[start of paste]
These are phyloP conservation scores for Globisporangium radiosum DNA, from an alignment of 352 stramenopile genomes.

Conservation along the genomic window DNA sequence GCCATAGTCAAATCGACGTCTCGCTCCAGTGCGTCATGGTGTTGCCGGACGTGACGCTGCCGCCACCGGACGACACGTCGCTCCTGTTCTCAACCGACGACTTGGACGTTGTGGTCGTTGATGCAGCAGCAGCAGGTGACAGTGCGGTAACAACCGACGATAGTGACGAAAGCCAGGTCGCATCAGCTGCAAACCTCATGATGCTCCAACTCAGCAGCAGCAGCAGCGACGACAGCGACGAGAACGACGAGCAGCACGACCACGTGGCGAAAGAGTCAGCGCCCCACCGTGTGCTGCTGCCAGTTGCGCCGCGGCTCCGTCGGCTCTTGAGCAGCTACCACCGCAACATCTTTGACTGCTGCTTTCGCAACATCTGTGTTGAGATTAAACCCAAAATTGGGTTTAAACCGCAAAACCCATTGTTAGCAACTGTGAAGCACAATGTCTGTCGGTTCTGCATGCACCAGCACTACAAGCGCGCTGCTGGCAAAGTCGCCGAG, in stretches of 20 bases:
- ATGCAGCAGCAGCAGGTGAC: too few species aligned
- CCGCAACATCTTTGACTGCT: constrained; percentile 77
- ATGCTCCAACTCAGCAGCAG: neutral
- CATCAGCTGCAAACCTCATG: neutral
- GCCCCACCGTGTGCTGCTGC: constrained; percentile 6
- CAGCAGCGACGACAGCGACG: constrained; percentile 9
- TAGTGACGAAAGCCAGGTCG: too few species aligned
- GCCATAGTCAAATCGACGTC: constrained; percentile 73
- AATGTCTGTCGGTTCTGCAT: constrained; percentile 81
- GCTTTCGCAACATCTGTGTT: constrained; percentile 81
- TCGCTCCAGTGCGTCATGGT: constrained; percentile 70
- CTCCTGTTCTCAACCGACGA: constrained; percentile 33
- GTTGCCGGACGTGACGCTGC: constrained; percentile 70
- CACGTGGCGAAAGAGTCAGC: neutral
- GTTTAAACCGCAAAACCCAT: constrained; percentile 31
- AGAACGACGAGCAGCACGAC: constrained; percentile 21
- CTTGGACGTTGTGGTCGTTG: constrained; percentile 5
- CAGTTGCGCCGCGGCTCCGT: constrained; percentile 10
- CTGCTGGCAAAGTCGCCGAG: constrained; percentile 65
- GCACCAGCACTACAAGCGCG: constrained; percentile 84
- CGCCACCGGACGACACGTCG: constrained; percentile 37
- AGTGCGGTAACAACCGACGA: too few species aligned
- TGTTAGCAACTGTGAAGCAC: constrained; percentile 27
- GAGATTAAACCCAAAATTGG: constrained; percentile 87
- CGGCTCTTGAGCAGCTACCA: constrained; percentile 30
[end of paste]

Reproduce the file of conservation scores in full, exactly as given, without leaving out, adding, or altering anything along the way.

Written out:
These are phyloP conservation scores for Globisporangium radiosum DNA, from an alignment of 352 stramenopile genomes.

Conservation along the genomic window DNA sequence GCCATAGTCAAATCGACGTCTCGCTCCAGTGCGTCATGGTGTTGCCGGACGTGACGCTGCCGCCACCGGACGACACGTCGCTCCTGTTCTCAACCGACGACTTGGACGTTGTGGTCGTTGATGCAGCAGCAGCAGGTGACAGTGCGGTAACAACCGACGATAGTGACGAAAGCCAGGTCGCATCAGCTGCAAACCTCATGATGCTCCAACTCAGCAGCAGCAGCAGCGACGACAGCGACGAGAACGACGAGCAGCACGACCACGTGGCGAAAGAGTCAGCGCCCCACCGTGTGCTGCTGCCAGTTGCGCCGCGGCTCCGTCGGCTCTTGAGCAGCTACCACCGCAACATCTTTGACTGCTGCTTTCGCAACATCTGTGTTGAGATTAAACCCAAAATTGGGTTTAAACCGCAAAACCCATTGTTAGCAACTGTGAAGCACAATGTCTGTCGGTTCTGCATGCACCAGCACTACAAGCGCGCTGCTGGCAAAGTCGCCGAG, in stretches of 20 bases:
- ATGCAGCAGCAGCAGGTGAC: too few species aligned
- CCGCAACATCTTTGACTGCT: constrained; percentile 77
- ATGCTCCAACTCAGCAGCAG: neutral
- CATCAGCTGCAAACCTCATG: neutral
- GCCCCACCGTGTGCTGCTGC: constrained; percentile 6
- CAGCAGCGACGACAGCGACG: constrained; percentile 9
- TAGTGACGAAAGCCAGGTCG: too few species aligned
- GCCATAGTCAAATCGACGTC: constrained; percentile 73
- AATGTCTGTCGGTTCTGCAT: constrained; percentile 81
- GCTTTCGCAACATCTGTGTT: constrained; percentile 81
- TCGCTCCAGTGCGTCATGGT: constrained; percentile 70
- CTCCTGTTCTCAACCGACGA: constrained; percentile 33
- GTTGCCGGACGTGACGCTGC: constrained; percentile 70
- CACGTGGCGAAAGAGTCAGC: neutral
- GTTTAAACCGCAAAACCCAT: constrained; percentile 31
- AGAACGACGAGCAGCACGAC: constrained; percentile 21
- CTTGGACGTTGTGGTCGTTG: constrained; percentile 5
- CAGTTGCGCCGCGGCTCCGT: constrained; percentile 10
- CTGCTGGCAAAGTCGCCGAG: constrained; percentile 65
- GCACCAGCACTACAAGCGCG: constrained; percentile 84
- CGCCACCGGACGACACGTCG: constrained; percentile 37
- AGTGCGGTAACAACCGACGA: too few species aligned
- TGTTAGCAACTGTGAAGCAC: constrained; percentile 27
- GAGATTAAACCCAAAATTGG: constrained; percentile 87
- CGGCTCTTGAGCAGCTACCA: constrained; percentile 30